• Kloe Gentry

The ancient history of recreational drug use

Updated: Mar 11, 2019

A crop of white poppys
A crop of white poppys, from which opuim is derived

When we think of recreational drug use, it is hard not to frame it as anything but a modern problem. After all, most of the drugs that are being abused today have only been made available in recent times. It is odd to imagine an ancient Sumerian becoming stricken with sweat and convulsions because he had not smoked opium in a long time, yet it very well could of been the case. In fact, the Sumerian name for opium was hul gil, meaning "joy plant".

Ancient Greek medical texts are scattered with warnings on the addictive properties of opioids, suggesting that addiction was at least somewhat of a problem. Some ancient Greek physicians even went as far as outright forbidding the use of the drug, despite it's great value as a pain reliever.

"It is better to suffer pain than to become dependent on opium."

Diagoras of Melos, 3rd Century B.C.

The use of opium reached new heights in the time of the Roman empire. The ancient Romans took the drug for a wide variety of problems, including as treatment for constipation, pain and sleeping problems. Some would of certainly become addicted.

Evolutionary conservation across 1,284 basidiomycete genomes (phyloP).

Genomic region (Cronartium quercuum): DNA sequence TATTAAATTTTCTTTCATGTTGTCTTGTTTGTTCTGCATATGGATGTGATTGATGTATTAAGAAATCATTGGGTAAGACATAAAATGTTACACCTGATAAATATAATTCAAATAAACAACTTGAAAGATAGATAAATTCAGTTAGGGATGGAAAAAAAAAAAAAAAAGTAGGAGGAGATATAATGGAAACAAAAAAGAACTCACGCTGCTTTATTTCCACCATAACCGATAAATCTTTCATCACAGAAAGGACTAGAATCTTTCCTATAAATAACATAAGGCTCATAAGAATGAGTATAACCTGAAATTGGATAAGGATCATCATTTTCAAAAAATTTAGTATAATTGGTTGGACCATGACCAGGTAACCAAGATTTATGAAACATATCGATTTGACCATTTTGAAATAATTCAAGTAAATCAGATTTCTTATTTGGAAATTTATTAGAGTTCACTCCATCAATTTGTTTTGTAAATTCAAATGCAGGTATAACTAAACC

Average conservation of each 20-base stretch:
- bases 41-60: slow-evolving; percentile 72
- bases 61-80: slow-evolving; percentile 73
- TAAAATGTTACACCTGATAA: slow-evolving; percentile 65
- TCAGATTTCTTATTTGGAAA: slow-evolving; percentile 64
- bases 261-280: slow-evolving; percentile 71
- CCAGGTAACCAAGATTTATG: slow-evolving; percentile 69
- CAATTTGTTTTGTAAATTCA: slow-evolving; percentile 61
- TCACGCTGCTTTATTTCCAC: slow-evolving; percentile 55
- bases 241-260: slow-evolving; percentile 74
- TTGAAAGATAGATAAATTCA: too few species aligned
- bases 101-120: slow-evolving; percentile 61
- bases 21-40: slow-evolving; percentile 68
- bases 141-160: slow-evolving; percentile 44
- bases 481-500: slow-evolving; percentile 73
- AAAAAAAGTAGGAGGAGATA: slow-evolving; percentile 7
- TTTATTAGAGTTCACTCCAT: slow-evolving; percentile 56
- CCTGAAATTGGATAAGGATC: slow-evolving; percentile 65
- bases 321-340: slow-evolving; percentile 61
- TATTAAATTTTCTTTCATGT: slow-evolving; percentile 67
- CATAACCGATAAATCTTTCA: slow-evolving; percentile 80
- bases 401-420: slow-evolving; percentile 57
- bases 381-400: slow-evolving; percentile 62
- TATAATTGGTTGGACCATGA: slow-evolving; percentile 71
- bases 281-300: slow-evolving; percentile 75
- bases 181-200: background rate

Most prominent of those may have been the Roman emperor Marcus Aurelius (121-180 AD). His physician, Claudius Galenus, prescribed him opioids to improve his mood and well being. Marcus soon begun to independently tweak his dosage, depending on his energy, mood and temper. He could expertly distinguish between low and high quality opioids. Historians speculate that many of his vivid dreams, of which he frequently wrote about, are a symptom of the opioid abuse.

Following the fall of the Roman empire, opium use fell into decline but was revived once again in the east by the Islamic Dynasties. The Muslims introduced it to China and India, where it flourished. The Swiss physician Paracelsus is credited for bringing back the drug to Europe in the 16th century.

Worth mentioning is another ancient & lesser known drug: Ephedra. Cultivated from the Alkaloids of the shrub plant, it is known for it's potent euphoric and stimulant properties, resembling that of adderall and meth. Today, the drug is frequently abused by athletes as a performance-enhancing drug. It has been shown to cause many cardiovascular defects. Since 2004 it can only be obtained in the USA with a doctors prescription, namely for the treatment of asthma and narcolepsy.

The oldest evidence for use of the plant was found in a 60,000-year-old Neanderthal burial in Northern Iraq. Because of it's effects, it is not unlikely that it was taken recreationly during antiquity. It may have been the main ingredient for the mysterious Soma- A ritual drink in ancient India that was used to promote feelings of exhilaration during religious ceremonies.

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